Wednesday, September 10, 2014

What’s the Libertarian Stance on ISIS? Read Rothbard

By Michael S. Rozeff

It’s easy to find people who call themselves libertarian who want the U.S. to bomb and fight ISIS. See here and here. It’s easy to find other nuanced views on this issue among people who are said to be libertarian and may even label themselves as such. And then there are people like Richard Epstein who are not libertarians but who claim to understand when “hard-core libertarians” are saying things about ISIS that he says are “totally inconsistent with libertarian principles.”
Much of what is written by self-labeled libertarians and about libertarians by non-libertarians is nonsense, especially when it’s
in favor of bombing ISIS or intervening in some foreign land. If these writers seriously want to understand the libertarian views on intervention, they will make an excellent start by reading chapter 14 of Murray Rothbard’s “For a New Liberty: The Libertarian Manifesto.” In fact, read the whole book.
He concludes “To conclude our discussion, the primary plank of a libertarian foreign policy program for America must be to call upon the United States to abandon its policy of global interventionism: to withdraw immediately and completely, militarily and politically, from Asia, Europe, Latin America, the Middle East, from everywhere.”
Rothbard points out that isolationism, invented as a pejorative term, is actually more internationalist than the policy of one state intervening overseas to further its own views and interests. A unipolar world is more nationalistic than a multipolar world. Neutrality and isolationism have multipolarity as the alternative to superpower dominance, empire and U.S. global hegemony. Part of that multipolarity is for nations and states in different regions, like the Middle East, to settle their own differences as best they can without the injection of U.S. pressures, aid, inducements and military forces. It’s up to countries and peoples in the Middle East to deal with ISIS, not the U.S. and not with the U.S. military as an active participant, through its navy, its air force, its drones, its mercenaries, its advisers, its special forces, its marines or its army.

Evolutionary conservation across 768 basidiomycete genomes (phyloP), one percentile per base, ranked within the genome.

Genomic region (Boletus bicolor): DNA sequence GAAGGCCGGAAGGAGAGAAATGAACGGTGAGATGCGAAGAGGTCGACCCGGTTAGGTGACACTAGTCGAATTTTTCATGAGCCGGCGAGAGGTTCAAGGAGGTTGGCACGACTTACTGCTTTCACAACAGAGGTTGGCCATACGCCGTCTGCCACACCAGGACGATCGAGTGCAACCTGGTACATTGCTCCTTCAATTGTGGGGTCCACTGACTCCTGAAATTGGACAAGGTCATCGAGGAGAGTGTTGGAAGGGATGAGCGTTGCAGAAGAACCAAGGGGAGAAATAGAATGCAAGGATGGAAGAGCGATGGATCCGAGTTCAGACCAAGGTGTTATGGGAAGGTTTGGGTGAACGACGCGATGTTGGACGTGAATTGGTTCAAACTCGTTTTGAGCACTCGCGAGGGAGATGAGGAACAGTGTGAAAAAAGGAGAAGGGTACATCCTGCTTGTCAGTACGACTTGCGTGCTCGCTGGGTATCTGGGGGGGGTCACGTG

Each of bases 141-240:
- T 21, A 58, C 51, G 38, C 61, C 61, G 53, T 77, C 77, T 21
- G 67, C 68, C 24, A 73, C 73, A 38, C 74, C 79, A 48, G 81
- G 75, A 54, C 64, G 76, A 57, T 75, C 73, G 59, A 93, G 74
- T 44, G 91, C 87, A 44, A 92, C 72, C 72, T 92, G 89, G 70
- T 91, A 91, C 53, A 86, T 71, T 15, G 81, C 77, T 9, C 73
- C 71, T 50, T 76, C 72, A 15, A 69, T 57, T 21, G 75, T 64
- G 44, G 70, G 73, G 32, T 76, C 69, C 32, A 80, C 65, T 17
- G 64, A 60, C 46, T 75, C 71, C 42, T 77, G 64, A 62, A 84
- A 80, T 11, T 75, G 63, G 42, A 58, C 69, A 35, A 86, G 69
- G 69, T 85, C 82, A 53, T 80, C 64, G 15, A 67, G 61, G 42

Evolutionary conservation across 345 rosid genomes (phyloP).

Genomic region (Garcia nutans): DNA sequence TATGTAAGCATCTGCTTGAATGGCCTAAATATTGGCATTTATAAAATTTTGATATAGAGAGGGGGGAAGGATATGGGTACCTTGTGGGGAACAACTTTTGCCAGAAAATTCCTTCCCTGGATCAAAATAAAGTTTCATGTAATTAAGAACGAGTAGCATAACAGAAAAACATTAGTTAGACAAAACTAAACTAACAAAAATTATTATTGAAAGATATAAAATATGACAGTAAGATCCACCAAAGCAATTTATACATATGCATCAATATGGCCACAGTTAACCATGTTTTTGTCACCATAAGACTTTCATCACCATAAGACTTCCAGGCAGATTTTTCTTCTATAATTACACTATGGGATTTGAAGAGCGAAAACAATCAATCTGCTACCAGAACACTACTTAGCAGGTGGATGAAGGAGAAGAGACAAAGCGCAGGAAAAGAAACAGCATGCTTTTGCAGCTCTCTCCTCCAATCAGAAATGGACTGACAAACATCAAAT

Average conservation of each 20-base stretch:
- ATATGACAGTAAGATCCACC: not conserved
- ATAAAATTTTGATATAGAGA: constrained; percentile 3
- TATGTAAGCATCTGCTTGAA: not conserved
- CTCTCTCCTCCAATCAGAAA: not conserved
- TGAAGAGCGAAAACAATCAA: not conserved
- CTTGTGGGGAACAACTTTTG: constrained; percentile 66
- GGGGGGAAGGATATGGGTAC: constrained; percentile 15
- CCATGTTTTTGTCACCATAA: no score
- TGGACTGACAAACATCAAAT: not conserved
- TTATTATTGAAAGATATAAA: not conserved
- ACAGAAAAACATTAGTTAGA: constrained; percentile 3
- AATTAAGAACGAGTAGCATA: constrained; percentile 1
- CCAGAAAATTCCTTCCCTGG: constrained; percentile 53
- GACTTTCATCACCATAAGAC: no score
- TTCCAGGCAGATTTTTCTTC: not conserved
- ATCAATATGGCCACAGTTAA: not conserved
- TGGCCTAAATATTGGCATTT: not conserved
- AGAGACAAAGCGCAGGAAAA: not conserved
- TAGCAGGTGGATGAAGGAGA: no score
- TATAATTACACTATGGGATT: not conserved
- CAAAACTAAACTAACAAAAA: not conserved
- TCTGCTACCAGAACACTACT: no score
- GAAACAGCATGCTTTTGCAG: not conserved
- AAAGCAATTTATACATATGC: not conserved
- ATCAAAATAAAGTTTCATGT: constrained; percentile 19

Those who favor attacking ISIS will surely point to the evils it has perpetrated and cry for U.S. action. The libertarian view articulated by Rothbard is clear. The U.S. should withdraw immediately and completely from the region. Better late than never.
What? Don’t fight the evil? Yes, don’t fight it. Why not? Rothbard’s prescription for non-intervention and neutrality grows directly out of his detailed libertarian analysis of the U.S. history of interventions and empire given in that chapter and elsewhere. Rothbard gives argument after argument as to why libertarianism is against intervention. He analyzes U.S. imperialism and he is completely against it. The libertarian position on U.S. intervention against ISIS is crystal clear: NO. Not intervening against it should be part of complete and immediate U.S. withdrawal from every foreign country. This position arises out of the more general anti-state position that Rothbard develops.